4 Chart 2 includes data for both prime and subprime loans. The representativeness of the Black Knight/LPS data improves markedly in 2005, so LPS loans originated before that year may not be representative of the universe of mortgages made at the same time. For other evidence specific to the performance of subprime loans made in 2006 and 2007, see Figure 2 of Christopher Mayer, Karen Pence, and Shane M. Sherlund, "The Rise in Mortgage Defaults," Journal of Economic Perspectives (2009), and Figure 1 of Yuliya Demyanyk and Otto Van Hemert, "Understanding the Subprime Mortgage Crisis," Review of Financial Studies (2009). For data on the performance of GSE loans made in 2006 and 2007, see Figure 8 of W. Scott Frame, Kristopher Gerardi, and Paul S. Willen, "The Failure of Supervisory Stress Testing: Fannie Mae, Freddie Mac, and OFHEO," Atlanta Fed Working Paper (2015).
5 MS2009 often refer to their regression coefficients as "correlations" in the text as well as in the relevant tables and figures, but these statistics are indeed regression coefficients. Note that in the fourth table of the supplemental online appendix, one of the "correlations" exceeds 1, which is impossible for an actual correlation coefficient.
6 Because a regression coefficient from a univariate regression is Cov(X,Y)/Var(X), multiplying this coefficient times StdDev(X)/StdDev(Y) gives Cov(X,Y)/StdDev(X)*StdDev(Y), which is the correlation coefficient. Here, the Y variable is ZIP-code–level credit growth, demeaned from county-level averages, while X is similarly demeaned income growth. As measures of the standard deviations, we use the within-county standard deviations displayed in Table I of MS2009. Specifically, we use the within-county standard deviation of "mortgage origination for home purchase annual growth" calculated over the 1996–02 and 2002–05 periods (0.067 and 0.15, respectively) and the within-county standard deviation of "income annualized growth" over the 1991–98, 1998–2002, 2002–05, and 2005–06 periods (0.022, 0.017, 0.031, and 0.04, respectively). Unfortunately, the time periods over which the standard deviations were calculated do not line up exactly with the time periods over which the regression coefficients were calculated, so our conversion to correlation coefficients is an approximation.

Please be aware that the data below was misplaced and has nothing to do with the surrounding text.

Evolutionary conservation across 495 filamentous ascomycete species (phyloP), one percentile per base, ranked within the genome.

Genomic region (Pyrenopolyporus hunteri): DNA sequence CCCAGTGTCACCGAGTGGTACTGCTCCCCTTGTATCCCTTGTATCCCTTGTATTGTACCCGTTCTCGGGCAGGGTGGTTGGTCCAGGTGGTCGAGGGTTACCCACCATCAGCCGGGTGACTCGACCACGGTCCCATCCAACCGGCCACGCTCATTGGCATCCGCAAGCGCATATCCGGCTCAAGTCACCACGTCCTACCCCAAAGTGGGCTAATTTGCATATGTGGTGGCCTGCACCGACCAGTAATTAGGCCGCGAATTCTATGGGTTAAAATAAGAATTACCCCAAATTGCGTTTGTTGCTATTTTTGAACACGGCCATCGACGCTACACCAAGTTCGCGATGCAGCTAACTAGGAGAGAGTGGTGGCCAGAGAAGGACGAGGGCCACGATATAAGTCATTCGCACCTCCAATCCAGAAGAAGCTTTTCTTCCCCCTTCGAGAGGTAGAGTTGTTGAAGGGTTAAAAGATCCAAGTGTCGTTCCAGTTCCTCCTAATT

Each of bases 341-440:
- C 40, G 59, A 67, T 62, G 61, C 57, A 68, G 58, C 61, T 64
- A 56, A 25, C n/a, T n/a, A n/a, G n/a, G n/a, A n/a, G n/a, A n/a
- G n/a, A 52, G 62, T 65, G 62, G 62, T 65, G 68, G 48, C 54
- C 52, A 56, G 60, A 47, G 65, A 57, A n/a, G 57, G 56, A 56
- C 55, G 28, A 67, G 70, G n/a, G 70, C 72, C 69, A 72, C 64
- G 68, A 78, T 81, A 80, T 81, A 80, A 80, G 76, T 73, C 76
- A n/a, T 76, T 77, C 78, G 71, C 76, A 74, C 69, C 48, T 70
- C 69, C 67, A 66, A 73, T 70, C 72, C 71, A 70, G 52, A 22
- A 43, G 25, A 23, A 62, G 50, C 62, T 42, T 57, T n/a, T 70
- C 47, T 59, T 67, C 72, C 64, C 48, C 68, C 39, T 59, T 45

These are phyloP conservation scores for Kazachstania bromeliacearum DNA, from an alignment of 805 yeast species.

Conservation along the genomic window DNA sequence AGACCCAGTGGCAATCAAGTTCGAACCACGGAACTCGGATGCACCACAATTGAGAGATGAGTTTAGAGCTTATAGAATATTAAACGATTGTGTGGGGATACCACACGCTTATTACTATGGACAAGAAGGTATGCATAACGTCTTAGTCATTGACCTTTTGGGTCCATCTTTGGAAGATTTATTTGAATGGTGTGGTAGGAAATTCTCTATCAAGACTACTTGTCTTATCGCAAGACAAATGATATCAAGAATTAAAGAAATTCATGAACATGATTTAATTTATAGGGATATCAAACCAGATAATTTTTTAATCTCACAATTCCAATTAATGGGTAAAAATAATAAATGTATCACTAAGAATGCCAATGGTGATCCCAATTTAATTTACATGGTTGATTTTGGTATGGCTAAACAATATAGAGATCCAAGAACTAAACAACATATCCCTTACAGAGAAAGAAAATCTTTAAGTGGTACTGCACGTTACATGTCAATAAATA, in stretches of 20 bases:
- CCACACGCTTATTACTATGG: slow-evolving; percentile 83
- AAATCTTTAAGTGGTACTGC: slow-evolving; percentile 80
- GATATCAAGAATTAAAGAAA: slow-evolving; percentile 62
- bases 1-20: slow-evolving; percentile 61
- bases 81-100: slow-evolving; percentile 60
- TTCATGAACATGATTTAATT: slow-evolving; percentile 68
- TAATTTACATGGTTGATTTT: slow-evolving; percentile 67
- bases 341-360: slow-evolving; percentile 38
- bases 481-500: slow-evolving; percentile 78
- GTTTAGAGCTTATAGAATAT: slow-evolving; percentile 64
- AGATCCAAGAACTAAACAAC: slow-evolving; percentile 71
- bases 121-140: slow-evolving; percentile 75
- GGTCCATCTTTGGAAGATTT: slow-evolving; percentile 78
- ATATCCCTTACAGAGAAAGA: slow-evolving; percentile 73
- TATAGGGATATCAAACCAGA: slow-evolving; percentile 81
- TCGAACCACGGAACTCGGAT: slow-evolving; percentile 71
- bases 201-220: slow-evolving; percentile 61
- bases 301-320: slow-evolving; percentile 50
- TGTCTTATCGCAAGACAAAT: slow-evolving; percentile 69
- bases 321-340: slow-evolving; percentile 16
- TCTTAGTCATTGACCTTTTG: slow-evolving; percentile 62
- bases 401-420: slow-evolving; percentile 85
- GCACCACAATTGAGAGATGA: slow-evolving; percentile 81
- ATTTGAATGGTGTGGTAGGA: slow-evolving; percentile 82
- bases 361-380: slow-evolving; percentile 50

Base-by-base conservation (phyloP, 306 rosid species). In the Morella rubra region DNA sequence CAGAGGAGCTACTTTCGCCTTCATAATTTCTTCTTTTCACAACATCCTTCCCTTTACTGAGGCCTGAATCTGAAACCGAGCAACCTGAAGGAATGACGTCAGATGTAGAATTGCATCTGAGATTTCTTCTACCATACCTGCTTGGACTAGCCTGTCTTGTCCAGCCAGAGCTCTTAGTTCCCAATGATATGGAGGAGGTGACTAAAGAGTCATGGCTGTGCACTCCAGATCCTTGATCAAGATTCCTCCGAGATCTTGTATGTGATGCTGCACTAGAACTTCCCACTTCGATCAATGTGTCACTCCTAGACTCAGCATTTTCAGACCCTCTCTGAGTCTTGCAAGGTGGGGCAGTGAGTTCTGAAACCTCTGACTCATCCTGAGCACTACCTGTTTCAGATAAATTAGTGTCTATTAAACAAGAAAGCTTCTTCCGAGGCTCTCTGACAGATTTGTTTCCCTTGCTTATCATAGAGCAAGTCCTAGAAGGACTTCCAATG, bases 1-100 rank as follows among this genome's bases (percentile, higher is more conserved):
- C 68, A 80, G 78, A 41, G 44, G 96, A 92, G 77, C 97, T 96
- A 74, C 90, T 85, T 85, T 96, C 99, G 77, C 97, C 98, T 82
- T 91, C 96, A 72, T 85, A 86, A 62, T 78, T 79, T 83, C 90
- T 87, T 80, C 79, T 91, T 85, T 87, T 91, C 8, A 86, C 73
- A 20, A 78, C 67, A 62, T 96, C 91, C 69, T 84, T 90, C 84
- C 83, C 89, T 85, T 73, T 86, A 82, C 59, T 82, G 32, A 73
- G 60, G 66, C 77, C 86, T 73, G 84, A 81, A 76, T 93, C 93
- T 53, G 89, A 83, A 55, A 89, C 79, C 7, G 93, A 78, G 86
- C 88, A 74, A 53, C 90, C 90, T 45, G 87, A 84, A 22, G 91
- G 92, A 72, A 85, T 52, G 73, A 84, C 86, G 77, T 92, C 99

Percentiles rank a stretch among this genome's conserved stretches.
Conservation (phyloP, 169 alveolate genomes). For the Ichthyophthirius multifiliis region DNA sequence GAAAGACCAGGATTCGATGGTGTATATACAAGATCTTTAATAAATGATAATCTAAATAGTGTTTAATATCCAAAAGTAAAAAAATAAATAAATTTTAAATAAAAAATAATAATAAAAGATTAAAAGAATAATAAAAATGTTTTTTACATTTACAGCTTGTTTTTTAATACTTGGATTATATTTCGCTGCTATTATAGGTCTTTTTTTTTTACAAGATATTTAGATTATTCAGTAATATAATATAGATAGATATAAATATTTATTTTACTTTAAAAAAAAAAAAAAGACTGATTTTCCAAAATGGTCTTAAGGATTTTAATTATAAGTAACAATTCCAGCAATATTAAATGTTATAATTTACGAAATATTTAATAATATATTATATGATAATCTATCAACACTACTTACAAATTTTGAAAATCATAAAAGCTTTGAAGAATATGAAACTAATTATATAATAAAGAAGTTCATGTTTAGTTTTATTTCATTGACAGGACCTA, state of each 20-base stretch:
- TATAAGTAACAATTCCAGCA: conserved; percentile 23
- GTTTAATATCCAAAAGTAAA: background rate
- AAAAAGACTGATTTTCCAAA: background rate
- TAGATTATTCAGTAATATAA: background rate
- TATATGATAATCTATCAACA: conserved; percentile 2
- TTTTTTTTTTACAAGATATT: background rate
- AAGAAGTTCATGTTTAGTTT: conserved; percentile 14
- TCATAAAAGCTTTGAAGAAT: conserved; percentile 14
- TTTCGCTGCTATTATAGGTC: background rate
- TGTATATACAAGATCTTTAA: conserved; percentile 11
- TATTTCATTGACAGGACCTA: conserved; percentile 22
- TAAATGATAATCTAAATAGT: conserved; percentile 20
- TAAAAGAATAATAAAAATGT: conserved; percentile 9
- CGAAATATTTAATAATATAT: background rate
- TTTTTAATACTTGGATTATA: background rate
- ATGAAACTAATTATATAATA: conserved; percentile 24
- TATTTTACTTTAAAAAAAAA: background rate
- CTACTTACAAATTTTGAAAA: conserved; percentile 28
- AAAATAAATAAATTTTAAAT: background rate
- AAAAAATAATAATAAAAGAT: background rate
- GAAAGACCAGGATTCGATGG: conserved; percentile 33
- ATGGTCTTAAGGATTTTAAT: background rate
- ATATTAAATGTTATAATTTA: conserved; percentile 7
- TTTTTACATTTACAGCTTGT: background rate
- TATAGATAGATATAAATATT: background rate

7 It is true that the regression coefficients in the MS2009 coefficients often have large t-statistics, so one may argue that ZIP-level income growth has sometimes been a statistically significant determinant of ZIP-level credit growth. But the low correlation coefficients indicate that income growth has never been economically significant determinant of credit allocation within counties. It is therefore hard to know what is driving the income-credit correlation featured in MS2009, or what may be causing its sign to fluctuate.
8 Though house prices and credit bureau data are not required to calculate a correlation between income growth and mortgage-credit growth, the authors use house prices and credit bureau data in other parts of their paper.